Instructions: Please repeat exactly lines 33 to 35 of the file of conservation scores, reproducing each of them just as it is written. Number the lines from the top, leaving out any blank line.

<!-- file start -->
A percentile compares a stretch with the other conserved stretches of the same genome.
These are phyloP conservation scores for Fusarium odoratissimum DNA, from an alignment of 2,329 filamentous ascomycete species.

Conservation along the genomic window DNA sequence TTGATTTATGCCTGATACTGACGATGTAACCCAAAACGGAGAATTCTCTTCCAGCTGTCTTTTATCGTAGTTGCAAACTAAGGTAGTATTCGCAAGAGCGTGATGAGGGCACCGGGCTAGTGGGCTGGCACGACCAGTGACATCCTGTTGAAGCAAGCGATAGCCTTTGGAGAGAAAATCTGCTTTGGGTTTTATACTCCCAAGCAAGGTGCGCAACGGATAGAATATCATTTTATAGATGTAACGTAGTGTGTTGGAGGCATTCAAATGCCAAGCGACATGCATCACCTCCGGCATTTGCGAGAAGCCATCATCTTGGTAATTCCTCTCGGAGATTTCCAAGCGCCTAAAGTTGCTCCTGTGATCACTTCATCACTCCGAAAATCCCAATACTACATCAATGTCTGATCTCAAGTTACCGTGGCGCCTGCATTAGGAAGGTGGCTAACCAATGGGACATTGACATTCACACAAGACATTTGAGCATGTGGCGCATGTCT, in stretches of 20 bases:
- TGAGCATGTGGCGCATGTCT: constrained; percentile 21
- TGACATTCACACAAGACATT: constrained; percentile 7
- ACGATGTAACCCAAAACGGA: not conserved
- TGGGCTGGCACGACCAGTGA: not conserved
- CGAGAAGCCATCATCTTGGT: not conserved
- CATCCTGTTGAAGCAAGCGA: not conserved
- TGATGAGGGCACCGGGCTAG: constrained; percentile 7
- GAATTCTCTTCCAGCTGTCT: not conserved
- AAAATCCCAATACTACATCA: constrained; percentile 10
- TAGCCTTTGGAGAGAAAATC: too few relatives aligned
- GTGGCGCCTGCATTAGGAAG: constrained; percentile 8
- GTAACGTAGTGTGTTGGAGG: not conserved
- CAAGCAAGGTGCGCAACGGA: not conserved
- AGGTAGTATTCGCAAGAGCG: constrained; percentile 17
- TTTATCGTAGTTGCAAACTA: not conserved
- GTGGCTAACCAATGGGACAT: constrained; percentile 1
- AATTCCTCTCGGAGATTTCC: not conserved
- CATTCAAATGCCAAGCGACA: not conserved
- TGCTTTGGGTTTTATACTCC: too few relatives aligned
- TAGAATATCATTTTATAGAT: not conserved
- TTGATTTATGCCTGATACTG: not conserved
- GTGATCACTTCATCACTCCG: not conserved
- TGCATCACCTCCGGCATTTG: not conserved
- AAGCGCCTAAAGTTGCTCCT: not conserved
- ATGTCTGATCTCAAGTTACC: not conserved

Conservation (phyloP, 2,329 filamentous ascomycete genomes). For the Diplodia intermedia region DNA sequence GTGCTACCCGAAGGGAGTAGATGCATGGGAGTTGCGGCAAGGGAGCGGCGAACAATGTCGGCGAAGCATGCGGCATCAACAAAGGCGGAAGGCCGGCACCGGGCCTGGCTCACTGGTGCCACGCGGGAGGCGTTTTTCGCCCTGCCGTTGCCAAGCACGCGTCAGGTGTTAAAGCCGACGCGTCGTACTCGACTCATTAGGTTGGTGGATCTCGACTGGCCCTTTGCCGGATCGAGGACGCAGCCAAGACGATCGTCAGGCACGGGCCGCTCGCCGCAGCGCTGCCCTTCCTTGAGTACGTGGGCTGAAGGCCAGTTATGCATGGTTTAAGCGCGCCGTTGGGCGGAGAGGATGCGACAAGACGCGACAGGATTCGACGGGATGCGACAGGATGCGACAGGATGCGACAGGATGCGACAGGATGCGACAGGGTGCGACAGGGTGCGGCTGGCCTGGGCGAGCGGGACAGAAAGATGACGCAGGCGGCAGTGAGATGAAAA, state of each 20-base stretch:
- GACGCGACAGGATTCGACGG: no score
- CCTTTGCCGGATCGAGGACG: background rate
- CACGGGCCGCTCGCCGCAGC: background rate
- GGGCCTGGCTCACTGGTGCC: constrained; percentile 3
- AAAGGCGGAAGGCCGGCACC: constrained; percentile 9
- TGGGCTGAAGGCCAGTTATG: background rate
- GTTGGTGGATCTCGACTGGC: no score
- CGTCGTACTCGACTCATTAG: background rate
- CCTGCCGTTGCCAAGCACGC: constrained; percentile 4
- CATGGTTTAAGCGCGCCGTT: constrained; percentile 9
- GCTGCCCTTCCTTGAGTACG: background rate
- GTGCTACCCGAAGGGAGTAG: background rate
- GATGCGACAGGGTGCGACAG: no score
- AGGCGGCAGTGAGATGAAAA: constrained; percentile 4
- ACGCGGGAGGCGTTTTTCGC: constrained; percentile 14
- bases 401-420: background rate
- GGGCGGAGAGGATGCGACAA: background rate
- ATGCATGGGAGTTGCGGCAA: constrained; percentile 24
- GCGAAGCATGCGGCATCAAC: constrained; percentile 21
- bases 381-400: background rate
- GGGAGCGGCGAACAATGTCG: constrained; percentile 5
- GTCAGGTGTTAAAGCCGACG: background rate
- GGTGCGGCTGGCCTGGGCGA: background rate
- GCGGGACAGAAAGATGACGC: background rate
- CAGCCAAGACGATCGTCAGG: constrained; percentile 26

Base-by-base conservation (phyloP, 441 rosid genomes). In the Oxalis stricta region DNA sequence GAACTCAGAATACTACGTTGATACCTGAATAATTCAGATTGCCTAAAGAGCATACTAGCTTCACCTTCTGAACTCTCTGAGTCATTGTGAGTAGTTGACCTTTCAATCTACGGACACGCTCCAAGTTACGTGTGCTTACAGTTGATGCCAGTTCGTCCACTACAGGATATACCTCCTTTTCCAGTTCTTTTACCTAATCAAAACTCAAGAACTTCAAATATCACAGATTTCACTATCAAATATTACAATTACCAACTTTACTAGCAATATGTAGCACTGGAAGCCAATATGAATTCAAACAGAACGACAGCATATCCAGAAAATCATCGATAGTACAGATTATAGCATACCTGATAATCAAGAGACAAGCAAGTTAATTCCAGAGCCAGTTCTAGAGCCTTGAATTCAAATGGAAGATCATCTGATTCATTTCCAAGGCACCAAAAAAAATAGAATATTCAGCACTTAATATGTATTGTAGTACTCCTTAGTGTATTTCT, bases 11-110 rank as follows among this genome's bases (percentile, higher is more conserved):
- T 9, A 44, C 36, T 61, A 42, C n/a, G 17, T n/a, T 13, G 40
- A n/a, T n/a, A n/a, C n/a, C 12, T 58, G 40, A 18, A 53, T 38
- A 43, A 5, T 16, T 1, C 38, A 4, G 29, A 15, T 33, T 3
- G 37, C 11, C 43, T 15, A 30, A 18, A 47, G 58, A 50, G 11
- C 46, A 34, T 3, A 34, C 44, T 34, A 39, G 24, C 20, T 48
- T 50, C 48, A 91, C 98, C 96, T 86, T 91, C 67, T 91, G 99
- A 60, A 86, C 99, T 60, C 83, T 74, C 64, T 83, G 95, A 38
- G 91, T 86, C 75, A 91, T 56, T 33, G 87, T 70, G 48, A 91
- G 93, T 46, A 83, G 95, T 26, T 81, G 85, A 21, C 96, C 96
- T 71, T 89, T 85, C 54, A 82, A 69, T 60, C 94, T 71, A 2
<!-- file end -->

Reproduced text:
- GGGCCTGGCTCACTGGTGCC: constrained; percentile 3
- AAAGGCGGAAGGCCGGCACC: constrained; percentile 9
- TGGGCTGAAGGCCAGTTATG: background rate